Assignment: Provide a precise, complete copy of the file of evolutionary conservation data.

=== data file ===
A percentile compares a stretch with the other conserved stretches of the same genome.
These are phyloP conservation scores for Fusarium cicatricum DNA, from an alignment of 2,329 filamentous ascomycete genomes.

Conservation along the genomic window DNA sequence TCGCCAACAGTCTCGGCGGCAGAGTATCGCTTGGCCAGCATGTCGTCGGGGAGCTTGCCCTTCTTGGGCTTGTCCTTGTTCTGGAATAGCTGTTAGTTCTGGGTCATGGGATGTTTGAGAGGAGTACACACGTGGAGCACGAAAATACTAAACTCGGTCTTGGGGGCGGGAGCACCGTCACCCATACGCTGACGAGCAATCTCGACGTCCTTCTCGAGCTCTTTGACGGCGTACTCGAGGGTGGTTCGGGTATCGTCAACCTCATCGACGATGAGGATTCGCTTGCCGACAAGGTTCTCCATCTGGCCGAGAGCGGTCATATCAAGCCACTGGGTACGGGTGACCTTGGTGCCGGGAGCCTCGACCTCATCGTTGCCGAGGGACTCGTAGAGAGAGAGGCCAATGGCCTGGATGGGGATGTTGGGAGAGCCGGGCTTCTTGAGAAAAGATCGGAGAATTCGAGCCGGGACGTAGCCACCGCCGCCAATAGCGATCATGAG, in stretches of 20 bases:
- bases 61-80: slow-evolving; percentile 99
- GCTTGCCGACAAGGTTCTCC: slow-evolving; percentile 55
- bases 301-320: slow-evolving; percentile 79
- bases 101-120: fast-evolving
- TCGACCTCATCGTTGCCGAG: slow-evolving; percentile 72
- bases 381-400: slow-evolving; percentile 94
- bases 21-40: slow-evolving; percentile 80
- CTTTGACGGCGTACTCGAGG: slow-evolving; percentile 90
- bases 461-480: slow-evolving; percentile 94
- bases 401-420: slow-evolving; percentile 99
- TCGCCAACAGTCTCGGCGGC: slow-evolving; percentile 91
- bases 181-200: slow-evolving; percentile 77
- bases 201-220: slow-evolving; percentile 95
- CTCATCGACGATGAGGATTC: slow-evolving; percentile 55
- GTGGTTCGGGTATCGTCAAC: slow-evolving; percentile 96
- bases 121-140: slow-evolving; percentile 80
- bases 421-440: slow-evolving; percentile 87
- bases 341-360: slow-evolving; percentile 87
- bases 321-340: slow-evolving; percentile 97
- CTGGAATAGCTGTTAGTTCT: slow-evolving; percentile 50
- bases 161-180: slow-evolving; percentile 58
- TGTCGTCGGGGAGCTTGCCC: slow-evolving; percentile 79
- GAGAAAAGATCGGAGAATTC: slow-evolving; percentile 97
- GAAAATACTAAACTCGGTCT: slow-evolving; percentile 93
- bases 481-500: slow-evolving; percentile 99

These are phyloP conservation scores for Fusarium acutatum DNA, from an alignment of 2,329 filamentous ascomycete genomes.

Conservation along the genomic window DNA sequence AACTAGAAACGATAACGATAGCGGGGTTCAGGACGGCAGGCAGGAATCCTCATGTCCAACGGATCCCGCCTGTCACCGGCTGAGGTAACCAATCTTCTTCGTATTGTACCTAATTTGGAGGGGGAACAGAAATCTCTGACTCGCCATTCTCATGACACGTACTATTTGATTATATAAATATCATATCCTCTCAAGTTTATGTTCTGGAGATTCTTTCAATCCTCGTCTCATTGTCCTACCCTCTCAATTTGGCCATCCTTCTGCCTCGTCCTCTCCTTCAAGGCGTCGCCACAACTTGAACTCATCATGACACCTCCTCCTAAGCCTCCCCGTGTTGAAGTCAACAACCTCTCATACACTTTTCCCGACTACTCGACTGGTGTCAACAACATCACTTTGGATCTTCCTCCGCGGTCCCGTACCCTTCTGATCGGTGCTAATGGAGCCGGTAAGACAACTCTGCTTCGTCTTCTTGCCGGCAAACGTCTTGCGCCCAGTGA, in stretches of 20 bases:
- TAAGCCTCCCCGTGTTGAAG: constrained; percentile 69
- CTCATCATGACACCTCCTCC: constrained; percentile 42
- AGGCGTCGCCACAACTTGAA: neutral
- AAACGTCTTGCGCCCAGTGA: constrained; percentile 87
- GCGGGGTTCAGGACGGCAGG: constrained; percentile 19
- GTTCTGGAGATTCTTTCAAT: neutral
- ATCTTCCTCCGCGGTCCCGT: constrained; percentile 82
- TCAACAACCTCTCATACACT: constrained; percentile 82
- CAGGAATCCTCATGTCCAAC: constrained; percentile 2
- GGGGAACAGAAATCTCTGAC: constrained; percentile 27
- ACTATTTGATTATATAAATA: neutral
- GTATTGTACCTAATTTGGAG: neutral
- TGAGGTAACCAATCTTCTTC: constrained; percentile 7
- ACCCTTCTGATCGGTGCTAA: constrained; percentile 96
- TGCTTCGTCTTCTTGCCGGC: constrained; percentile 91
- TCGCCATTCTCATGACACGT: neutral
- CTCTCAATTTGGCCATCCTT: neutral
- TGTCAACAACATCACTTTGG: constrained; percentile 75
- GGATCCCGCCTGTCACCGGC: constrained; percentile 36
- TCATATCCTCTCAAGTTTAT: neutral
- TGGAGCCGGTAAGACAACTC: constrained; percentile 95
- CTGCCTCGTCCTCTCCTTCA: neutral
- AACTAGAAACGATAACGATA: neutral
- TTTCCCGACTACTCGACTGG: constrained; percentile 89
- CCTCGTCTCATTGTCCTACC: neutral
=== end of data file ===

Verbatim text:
A percentile compares a stretch with the other conserved stretches of the same genome.
These are phyloP conservation scores for Fusarium cicatricum DNA, from an alignment of 2,329 filamentous ascomycete genomes.

Conservation along the genomic window DNA sequence TCGCCAACAGTCTCGGCGGCAGAGTATCGCTTGGCCAGCATGTCGTCGGGGAGCTTGCCCTTCTTGGGCTTGTCCTTGTTCTGGAATAGCTGTTAGTTCTGGGTCATGGGATGTTTGAGAGGAGTACACACGTGGAGCACGAAAATACTAAACTCGGTCTTGGGGGCGGGAGCACCGTCACCCATACGCTGACGAGCAATCTCGACGTCCTTCTCGAGCTCTTTGACGGCGTACTCGAGGGTGGTTCGGGTATCGTCAACCTCATCGACGATGAGGATTCGCTTGCCGACAAGGTTCTCCATCTGGCCGAGAGCGGTCATATCAAGCCACTGGGTACGGGTGACCTTGGTGCCGGGAGCCTCGACCTCATCGTTGCCGAGGGACTCGTAGAGAGAGAGGCCAATGGCCTGGATGGGGATGTTGGGAGAGCCGGGCTTCTTGAGAAAAGATCGGAGAATTCGAGCCGGGACGTAGCCACCGCCGCCAATAGCGATCATGAG, in stretches of 20 bases:
- bases 61-80: slow-evolving; percentile 99
- GCTTGCCGACAAGGTTCTCC: slow-evolving; percentile 55
- bases 301-320: slow-evolving; percentile 79
- bases 101-120: fast-evolving
- TCGACCTCATCGTTGCCGAG: slow-evolving; percentile 72
- bases 381-400: slow-evolving; percentile 94
- bases 21-40: slow-evolving; percentile 80
- CTTTGACGGCGTACTCGAGG: slow-evolving; percentile 90
- bases 461-480: slow-evolving; percentile 94
- bases 401-420: slow-evolving; percentile 99
- TCGCCAACAGTCTCGGCGGC: slow-evolving; percentile 91
- bases 181-200: slow-evolving; percentile 77
- bases 201-220: slow-evolving; percentile 95
- CTCATCGACGATGAGGATTC: slow-evolving; percentile 55
- GTGGTTCGGGTATCGTCAAC: slow-evolving; percentile 96
- bases 121-140: slow-evolving; percentile 80
- bases 421-440: slow-evolving; percentile 87
- bases 341-360: slow-evolving; percentile 87
- bases 321-340: slow-evolving; percentile 97
- CTGGAATAGCTGTTAGTTCT: slow-evolving; percentile 50
- bases 161-180: slow-evolving; percentile 58
- TGTCGTCGGGGAGCTTGCCC: slow-evolving; percentile 79
- GAGAAAAGATCGGAGAATTC: slow-evolving; percentile 97
- GAAAATACTAAACTCGGTCT: slow-evolving; percentile 93
- bases 481-500: slow-evolving; percentile 99

These are phyloP conservation scores for Fusarium acutatum DNA, from an alignment of 2,329 filamentous ascomycete genomes.

Conservation along the genomic window DNA sequence AACTAGAAACGATAACGATAGCGGGGTTCAGGACGGCAGGCAGGAATCCTCATGTCCAACGGATCCCGCCTGTCACCGGCTGAGGTAACCAATCTTCTTCGTATTGTACCTAATTTGGAGGGGGAACAGAAATCTCTGACTCGCCATTCTCATGACACGTACTATTTGATTATATAAATATCATATCCTCTCAAGTTTATGTTCTGGAGATTCTTTCAATCCTCGTCTCATTGTCCTACCCTCTCAATTTGGCCATCCTTCTGCCTCGTCCTCTCCTTCAAGGCGTCGCCACAACTTGAACTCATCATGACACCTCCTCCTAAGCCTCCCCGTGTTGAAGTCAACAACCTCTCATACACTTTTCCCGACTACTCGACTGGTGTCAACAACATCACTTTGGATCTTCCTCCGCGGTCCCGTACCCTTCTGATCGGTGCTAATGGAGCCGGTAAGACAACTCTGCTTCGTCTTCTTGCCGGCAAACGTCTTGCGCCCAGTGA, in stretches of 20 bases:
- TAAGCCTCCCCGTGTTGAAG: constrained; percentile 69
- CTCATCATGACACCTCCTCC: constrained; percentile 42
- AGGCGTCGCCACAACTTGAA: neutral
- AAACGTCTTGCGCCCAGTGA: constrained; percentile 87
- GCGGGGTTCAGGACGGCAGG: constrained; percentile 19
- GTTCTGGAGATTCTTTCAAT: neutral
- ATCTTCCTCCGCGGTCCCGT: constrained; percentile 82
- TCAACAACCTCTCATACACT: constrained; percentile 82
- CAGGAATCCTCATGTCCAAC: constrained; percentile 2
- GGGGAACAGAAATCTCTGAC: constrained; percentile 27
- ACTATTTGATTATATAAATA: neutral
- GTATTGTACCTAATTTGGAG: neutral
- TGAGGTAACCAATCTTCTTC: constrained; percentile 7
- ACCCTTCTGATCGGTGCTAA: constrained; percentile 96
- TGCTTCGTCTTCTTGCCGGC: constrained; percentile 91
- TCGCCATTCTCATGACACGT: neutral
- CTCTCAATTTGGCCATCCTT: neutral
- TGTCAACAACATCACTTTGG: constrained; percentile 75
- GGATCCCGCCTGTCACCGGC: constrained; percentile 36
- TCATATCCTCTCAAGTTTAT: neutral
- TGGAGCCGGTAAGACAACTC: constrained; percentile 95
- CTGCCTCGTCCTCTCCTTCA: neutral
- AACTAGAAACGATAACGATA: neutral
- TTTCCCGACTACTCGACTGG: constrained; percentile 89
- CCTCGTCTCATTGTCCTACC: neutral